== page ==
Handbook on the History of Economic Analysis Volume I
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Handbook on the History of Economic Analysis Volume I

Great Economists Since Petty and Boisguilbert

Edited by Gilbert Faccarello and Heinz D. Kurz

Volume I contains original biographical profiles of many of the most important and influential economists from the seventeenth century to the present day. These inform the reader about their lives, works and impact on the further development of the discipline. The emphasis is on their lasting contributions to our understanding of the complex system known as the economy. The entries also shed light on the means and ways in which the functioning of this system can be improved and its dysfunction reduced. Each Handbook can be read individually and acts as a self-contained volume in its own right. It can be purchased separately or as part of a three-volume set.
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Chapter 59: Mikhail Ivanovich Tugan-Baranovsky (1865–1919)

Vladimir Avtonomov and Natalia Makasheva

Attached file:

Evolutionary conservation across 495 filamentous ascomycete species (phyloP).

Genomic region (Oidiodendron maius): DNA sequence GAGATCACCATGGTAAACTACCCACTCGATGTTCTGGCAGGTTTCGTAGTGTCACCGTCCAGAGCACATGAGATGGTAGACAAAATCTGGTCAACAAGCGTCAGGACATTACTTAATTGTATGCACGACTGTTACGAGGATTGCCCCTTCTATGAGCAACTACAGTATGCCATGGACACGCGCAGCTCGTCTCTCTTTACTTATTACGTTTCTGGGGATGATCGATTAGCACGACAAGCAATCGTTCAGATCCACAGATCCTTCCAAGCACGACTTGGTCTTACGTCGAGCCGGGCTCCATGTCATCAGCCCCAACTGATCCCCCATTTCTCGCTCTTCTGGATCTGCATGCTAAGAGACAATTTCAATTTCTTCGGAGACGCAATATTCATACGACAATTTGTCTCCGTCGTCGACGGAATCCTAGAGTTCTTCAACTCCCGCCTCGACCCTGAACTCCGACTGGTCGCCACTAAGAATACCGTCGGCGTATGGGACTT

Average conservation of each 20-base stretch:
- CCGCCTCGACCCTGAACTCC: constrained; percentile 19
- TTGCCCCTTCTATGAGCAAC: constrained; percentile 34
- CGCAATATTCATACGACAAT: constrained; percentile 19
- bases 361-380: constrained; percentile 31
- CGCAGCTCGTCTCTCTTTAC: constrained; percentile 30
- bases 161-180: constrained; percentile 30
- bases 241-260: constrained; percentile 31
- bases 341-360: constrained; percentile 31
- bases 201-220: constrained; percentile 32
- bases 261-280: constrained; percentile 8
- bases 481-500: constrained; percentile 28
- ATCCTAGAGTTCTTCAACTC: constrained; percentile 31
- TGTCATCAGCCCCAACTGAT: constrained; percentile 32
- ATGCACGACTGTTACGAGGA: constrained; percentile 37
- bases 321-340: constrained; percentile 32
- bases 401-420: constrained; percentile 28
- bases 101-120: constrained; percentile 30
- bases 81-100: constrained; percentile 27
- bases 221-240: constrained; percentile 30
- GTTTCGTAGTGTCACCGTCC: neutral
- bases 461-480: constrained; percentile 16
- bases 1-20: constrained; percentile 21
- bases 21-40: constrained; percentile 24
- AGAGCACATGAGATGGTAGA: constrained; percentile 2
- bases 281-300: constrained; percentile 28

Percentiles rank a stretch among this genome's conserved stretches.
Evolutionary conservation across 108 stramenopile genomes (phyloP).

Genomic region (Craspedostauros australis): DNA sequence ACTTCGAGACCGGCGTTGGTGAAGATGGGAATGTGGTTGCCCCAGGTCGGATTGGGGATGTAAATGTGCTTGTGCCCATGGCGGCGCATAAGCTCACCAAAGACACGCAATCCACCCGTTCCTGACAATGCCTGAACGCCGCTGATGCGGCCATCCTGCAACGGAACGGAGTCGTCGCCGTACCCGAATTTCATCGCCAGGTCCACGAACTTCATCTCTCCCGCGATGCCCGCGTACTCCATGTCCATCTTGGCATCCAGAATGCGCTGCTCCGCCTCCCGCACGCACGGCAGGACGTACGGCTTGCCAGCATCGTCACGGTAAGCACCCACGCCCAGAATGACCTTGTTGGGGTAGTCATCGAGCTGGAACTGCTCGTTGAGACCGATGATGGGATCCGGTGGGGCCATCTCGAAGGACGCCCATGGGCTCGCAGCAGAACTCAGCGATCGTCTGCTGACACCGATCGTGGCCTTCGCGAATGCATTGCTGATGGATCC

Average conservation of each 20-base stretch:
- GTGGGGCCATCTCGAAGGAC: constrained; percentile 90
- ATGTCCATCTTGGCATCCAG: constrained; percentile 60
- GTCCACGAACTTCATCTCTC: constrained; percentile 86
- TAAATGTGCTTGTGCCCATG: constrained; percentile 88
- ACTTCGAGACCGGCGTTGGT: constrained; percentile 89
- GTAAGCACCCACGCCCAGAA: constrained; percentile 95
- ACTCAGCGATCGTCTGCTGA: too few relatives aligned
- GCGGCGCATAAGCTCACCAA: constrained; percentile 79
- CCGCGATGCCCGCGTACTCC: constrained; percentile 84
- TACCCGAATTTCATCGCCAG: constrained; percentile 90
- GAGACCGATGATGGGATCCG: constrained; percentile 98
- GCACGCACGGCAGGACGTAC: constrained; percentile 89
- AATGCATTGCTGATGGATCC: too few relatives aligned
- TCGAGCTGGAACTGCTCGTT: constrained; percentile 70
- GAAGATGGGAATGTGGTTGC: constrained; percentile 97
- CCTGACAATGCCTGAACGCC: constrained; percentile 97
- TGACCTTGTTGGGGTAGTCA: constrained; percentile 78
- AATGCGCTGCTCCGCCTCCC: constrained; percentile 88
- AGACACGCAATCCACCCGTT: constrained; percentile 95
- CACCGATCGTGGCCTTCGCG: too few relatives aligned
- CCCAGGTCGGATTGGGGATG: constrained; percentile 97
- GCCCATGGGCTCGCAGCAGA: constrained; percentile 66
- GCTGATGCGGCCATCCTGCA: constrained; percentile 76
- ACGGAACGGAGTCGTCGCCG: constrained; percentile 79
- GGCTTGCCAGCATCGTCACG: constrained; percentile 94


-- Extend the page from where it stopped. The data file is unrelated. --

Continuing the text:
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Mikhail Ivanovich Tugan-Baranovsky (1865–1919) Mikhail Ivanovich Tugan-Baranovsky was born on 8 January 1865, in the village of Solenoye near Kharkov (in Ukraine, at that time part of the Russian Empire). He received a classical education in Kiev and Kharkov. In 1883, he enrolled at St Petersburg University (physics and mathematics faculty). In 1886, he was arrested and exiled from St Petersburg to Kharkov for his participation in a student demonstration. He continued his education in Kharkov and in 1888 graduated from the law and science faculties of Kharkov University. In 1894, he received a Master’s degree from Moscow University for a dissertation on industrial cycles and crises published in the same year (Industrial Crises in Contemporary England, Their Causes and Immediate Influence on National Life). His doctoral dissertation, on economic history, was published in 1898: Russian Factory in Past and Present. Historical Development of the Russian Factory in the Nineteenth Century. His academic career was hampered by his political views and public activity. It was interrupted in 1899 when he was dismissed for ‘political unreliability’ and had to leave St  Petersburg, spending five, albeit very productive, years on his estate in Poltava Province (Ukraine). During these years he was very active as an author, editor and founder (along with P.B. Struve) of two pro-Marxist journals, Novoe slovo (New Word) and Nachalo (The Beginning). His articles were published in Mir Bozhii (God’s World), Nauchnoe obozrenie (Scientific Review), and other journals. Tugan-Baranovsky returned to St Petersburg University in 1905, but finally...

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